A dangerous, homeless drifter who grew up picking cotton in virtual slavery. An upscale art dealer accustomed to the world of Armani and Chanel. A gutsy woman with a stubborn dream. A story so incredible no novelist would dare dream it.
It begins outside a burning plantation hut in Louisiana . . . and an East Texas honky-tonk . . . and, without a doubt, in the heart of God. It unfolds in a Hollywood hacienda . . . an upscale New York gallery . . . a downtown dumpster . . . a Texas ranch.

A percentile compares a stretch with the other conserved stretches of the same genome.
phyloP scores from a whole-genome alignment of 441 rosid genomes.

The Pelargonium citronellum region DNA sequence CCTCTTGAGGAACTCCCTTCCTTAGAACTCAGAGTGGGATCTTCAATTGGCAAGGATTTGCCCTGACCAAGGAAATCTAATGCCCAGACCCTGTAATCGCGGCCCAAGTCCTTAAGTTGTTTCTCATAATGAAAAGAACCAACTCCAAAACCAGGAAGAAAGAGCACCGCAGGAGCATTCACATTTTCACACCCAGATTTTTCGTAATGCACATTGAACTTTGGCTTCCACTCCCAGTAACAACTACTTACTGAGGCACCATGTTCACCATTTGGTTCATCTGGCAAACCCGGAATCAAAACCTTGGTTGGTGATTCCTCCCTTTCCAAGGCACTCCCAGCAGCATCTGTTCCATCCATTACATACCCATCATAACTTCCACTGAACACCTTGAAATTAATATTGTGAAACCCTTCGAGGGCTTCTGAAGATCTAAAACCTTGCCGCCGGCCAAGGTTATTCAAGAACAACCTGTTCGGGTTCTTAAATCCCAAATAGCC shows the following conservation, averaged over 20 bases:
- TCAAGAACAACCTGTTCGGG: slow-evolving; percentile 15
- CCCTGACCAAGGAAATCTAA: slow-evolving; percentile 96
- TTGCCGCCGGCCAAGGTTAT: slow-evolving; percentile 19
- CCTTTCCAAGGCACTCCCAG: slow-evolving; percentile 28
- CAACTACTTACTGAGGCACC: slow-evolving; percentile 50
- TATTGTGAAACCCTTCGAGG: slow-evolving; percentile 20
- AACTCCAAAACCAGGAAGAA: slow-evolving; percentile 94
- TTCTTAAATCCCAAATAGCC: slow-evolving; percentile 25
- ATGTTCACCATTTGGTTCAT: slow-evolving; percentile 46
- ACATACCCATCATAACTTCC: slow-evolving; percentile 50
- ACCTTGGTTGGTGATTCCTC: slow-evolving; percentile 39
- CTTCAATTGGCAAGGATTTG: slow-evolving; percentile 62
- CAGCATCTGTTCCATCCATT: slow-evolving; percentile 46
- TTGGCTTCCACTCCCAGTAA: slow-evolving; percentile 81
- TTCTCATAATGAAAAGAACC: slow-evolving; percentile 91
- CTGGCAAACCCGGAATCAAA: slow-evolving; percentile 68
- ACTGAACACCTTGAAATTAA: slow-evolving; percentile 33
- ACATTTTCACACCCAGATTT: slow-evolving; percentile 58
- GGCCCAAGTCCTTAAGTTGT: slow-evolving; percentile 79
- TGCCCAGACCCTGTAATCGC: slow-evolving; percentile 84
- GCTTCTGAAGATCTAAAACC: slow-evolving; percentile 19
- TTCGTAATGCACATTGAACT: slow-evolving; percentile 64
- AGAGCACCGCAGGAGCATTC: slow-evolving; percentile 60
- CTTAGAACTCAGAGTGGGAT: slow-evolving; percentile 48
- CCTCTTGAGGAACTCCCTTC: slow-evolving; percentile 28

Gritty with pain and betrayal and brutality, this true story also shines with an unexpected, life-changing love.
Switching back and forth in short segments, two narrators portray authors Hall and Moore in memoirs that begin in distant walks of life and intersect in a homeless shelter. In the charming accent of an unschooled black man with a deep, scratchy voice, narrator Barry Scott recounts Denver Moore’s life of hardship and misfortune, starting on a Louisiana plantation. In contrast, the subtle Southern accent of Dan Butler speaks for co-author Ron Hall, an educated white gentleman of comfortable means. The narrators play their parts of the drama so well that listeners will believe they are hearing the men who lived the story. In the end, the two individuals form an unlikely friendship resulting from charity and challenged by tragedy. J.A.H. © AudioFile 2008, Portland, Maine